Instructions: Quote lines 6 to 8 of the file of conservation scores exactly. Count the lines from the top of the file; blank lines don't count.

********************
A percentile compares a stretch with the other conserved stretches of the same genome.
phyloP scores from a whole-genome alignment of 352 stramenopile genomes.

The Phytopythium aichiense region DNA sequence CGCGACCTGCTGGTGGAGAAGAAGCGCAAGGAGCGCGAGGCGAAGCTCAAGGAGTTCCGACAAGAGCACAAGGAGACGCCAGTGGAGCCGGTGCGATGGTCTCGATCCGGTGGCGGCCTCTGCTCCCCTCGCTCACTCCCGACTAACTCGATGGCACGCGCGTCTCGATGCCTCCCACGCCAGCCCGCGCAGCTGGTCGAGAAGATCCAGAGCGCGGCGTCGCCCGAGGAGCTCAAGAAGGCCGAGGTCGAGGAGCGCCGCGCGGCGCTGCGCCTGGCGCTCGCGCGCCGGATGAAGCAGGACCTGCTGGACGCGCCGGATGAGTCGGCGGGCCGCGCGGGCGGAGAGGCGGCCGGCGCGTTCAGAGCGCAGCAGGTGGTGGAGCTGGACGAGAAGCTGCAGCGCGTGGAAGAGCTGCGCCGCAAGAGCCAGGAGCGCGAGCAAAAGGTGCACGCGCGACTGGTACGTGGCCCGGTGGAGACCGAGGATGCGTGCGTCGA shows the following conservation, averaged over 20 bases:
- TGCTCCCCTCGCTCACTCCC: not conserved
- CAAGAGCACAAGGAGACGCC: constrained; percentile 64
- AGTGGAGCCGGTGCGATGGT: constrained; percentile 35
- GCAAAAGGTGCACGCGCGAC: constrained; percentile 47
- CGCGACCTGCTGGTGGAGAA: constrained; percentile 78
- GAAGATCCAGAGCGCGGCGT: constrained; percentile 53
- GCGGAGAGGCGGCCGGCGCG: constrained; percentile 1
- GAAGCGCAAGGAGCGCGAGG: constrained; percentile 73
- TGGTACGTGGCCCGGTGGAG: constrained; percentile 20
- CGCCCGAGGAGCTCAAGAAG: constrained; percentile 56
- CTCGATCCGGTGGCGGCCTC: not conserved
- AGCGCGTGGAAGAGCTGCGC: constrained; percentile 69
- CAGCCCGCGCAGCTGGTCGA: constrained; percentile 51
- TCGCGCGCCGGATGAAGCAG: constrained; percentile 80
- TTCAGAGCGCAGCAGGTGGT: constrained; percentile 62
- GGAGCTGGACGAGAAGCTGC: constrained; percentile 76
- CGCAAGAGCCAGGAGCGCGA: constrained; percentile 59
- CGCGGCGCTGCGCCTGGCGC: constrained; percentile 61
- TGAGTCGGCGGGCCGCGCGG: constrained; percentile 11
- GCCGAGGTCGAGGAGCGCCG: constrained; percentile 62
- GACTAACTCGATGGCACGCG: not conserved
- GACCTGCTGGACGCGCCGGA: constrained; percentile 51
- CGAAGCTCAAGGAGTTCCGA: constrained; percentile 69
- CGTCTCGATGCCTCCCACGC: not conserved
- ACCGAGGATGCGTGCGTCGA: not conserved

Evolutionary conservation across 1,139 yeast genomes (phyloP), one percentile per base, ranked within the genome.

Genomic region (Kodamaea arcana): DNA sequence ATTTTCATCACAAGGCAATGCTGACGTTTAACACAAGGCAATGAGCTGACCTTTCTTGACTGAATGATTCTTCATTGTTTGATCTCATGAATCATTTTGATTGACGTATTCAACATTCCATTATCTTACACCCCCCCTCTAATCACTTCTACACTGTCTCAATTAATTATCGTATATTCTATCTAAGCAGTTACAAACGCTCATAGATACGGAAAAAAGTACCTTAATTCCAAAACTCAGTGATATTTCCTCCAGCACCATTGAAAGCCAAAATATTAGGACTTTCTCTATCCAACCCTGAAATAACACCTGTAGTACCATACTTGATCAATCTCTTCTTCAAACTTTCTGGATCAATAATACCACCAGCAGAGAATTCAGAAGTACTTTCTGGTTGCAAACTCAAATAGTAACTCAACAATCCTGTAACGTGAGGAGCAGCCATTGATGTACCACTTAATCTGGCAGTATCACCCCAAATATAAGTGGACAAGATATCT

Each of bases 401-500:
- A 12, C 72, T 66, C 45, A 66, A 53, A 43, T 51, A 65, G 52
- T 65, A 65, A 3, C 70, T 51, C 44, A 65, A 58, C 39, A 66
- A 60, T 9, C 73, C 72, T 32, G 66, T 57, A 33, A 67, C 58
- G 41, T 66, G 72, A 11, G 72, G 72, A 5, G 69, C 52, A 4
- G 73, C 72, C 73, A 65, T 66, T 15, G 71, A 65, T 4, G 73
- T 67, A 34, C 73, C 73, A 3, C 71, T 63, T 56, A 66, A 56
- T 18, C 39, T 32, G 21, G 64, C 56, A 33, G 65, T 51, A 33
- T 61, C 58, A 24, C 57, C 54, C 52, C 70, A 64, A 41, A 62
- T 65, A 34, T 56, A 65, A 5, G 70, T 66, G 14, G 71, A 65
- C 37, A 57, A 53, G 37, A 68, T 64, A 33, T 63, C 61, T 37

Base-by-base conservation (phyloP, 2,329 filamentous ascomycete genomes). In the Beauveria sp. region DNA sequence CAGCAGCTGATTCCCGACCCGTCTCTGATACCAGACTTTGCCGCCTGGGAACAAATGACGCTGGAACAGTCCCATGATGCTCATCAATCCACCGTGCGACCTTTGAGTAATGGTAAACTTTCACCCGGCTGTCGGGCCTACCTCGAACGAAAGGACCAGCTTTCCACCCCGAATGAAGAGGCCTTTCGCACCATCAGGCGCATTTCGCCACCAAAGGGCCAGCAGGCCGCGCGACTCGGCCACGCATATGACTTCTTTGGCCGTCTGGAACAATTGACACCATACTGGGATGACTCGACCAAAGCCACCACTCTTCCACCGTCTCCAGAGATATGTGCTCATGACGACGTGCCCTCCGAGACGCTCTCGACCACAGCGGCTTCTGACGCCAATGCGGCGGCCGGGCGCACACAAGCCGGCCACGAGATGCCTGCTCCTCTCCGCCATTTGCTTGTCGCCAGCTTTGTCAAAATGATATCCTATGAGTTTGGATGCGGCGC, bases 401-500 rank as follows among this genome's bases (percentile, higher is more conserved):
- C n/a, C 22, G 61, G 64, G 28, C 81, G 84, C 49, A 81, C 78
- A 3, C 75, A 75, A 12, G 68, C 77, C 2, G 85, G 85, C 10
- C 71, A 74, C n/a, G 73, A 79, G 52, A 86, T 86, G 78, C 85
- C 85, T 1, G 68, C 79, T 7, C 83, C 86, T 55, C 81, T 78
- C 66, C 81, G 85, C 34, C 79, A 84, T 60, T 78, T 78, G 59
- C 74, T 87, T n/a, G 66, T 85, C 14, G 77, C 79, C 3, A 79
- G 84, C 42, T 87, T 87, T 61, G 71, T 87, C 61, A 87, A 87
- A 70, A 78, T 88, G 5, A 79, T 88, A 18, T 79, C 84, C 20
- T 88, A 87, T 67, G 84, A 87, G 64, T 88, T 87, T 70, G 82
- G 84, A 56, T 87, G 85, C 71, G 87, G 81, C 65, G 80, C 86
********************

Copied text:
- AGTGGAGCCGGTGCGATGGT: constrained; percentile 35
- GCAAAAGGTGCACGCGCGAC: constrained; percentile 47
- CGCGACCTGCTGGTGGAGAA: constrained; percentile 78